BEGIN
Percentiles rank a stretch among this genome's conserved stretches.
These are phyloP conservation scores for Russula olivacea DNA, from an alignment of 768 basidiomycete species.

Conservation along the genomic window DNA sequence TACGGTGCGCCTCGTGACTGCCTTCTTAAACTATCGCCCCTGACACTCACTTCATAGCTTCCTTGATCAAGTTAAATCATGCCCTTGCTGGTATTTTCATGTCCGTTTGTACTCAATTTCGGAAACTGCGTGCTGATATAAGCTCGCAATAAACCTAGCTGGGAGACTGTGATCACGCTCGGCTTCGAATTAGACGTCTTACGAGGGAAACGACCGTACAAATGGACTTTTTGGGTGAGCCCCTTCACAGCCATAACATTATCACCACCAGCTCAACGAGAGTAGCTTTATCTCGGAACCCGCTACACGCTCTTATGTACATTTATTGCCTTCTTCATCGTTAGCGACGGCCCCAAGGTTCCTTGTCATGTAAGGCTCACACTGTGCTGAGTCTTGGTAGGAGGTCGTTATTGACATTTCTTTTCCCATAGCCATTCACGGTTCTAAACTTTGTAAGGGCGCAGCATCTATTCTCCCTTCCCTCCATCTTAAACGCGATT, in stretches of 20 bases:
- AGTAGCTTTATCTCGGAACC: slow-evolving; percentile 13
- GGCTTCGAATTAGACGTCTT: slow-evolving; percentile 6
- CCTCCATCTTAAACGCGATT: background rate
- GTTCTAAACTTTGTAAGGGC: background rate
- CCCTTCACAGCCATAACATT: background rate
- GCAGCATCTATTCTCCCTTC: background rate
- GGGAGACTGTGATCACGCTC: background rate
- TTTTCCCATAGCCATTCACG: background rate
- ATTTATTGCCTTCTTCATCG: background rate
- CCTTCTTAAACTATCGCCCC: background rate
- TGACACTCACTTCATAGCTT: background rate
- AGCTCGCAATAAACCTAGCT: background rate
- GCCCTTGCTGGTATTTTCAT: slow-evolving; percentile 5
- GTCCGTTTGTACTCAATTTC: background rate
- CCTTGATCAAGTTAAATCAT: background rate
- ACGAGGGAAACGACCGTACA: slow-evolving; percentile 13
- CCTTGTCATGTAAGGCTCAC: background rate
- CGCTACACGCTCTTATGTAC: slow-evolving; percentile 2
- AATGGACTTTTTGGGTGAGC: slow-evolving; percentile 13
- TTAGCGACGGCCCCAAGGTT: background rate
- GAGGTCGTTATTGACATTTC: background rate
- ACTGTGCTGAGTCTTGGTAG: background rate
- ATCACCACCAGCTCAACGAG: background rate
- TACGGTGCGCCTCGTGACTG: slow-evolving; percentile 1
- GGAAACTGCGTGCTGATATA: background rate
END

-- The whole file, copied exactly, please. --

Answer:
Percentiles rank a stretch among this genome's conserved stretches.
These are phyloP conservation scores for Russula olivacea DNA, from an alignment of 768 basidiomycete species.

Conservation along the genomic window DNA sequence TACGGTGCGCCTCGTGACTGCCTTCTTAAACTATCGCCCCTGACACTCACTTCATAGCTTCCTTGATCAAGTTAAATCATGCCCTTGCTGGTATTTTCATGTCCGTTTGTACTCAATTTCGGAAACTGCGTGCTGATATAAGCTCGCAATAAACCTAGCTGGGAGACTGTGATCACGCTCGGCTTCGAATTAGACGTCTTACGAGGGAAACGACCGTACAAATGGACTTTTTGGGTGAGCCCCTTCACAGCCATAACATTATCACCACCAGCTCAACGAGAGTAGCTTTATCTCGGAACCCGCTACACGCTCTTATGTACATTTATTGCCTTCTTCATCGTTAGCGACGGCCCCAAGGTTCCTTGTCATGTAAGGCTCACACTGTGCTGAGTCTTGGTAGGAGGTCGTTATTGACATTTCTTTTCCCATAGCCATTCACGGTTCTAAACTTTGTAAGGGCGCAGCATCTATTCTCCCTTCCCTCCATCTTAAACGCGATT, in stretches of 20 bases:
- AGTAGCTTTATCTCGGAACC: slow-evolving; percentile 13
- GGCTTCGAATTAGACGTCTT: slow-evolving; percentile 6
- CCTCCATCTTAAACGCGATT: background rate
- GTTCTAAACTTTGTAAGGGC: background rate
- CCCTTCACAGCCATAACATT: background rate
- GCAGCATCTATTCTCCCTTC: background rate
- GGGAGACTGTGATCACGCTC: background rate
- TTTTCCCATAGCCATTCACG: background rate
- ATTTATTGCCTTCTTCATCG: background rate
- CCTTCTTAAACTATCGCCCC: background rate
- TGACACTCACTTCATAGCTT: background rate
- AGCTCGCAATAAACCTAGCT: background rate
- GCCCTTGCTGGTATTTTCAT: slow-evolving; percentile 5
- GTCCGTTTGTACTCAATTTC: background rate
- CCTTGATCAAGTTAAATCAT: background rate
- ACGAGGGAAACGACCGTACA: slow-evolving; percentile 13
- CCTTGTCATGTAAGGCTCAC: background rate
- CGCTACACGCTCTTATGTAC: slow-evolving; percentile 2
- AATGGACTTTTTGGGTGAGC: slow-evolving; percentile 13
- TTAGCGACGGCCCCAAGGTT: background rate
- GAGGTCGTTATTGACATTTC: background rate
- ACTGTGCTGAGTCTTGGTAG: background rate
- ATCACCACCAGCTCAACGAG: background rate
- TACGGTGCGCCTCGTGACTG: slow-evolving; percentile 1
- GGAAACTGCGTGCTGATATA: background rate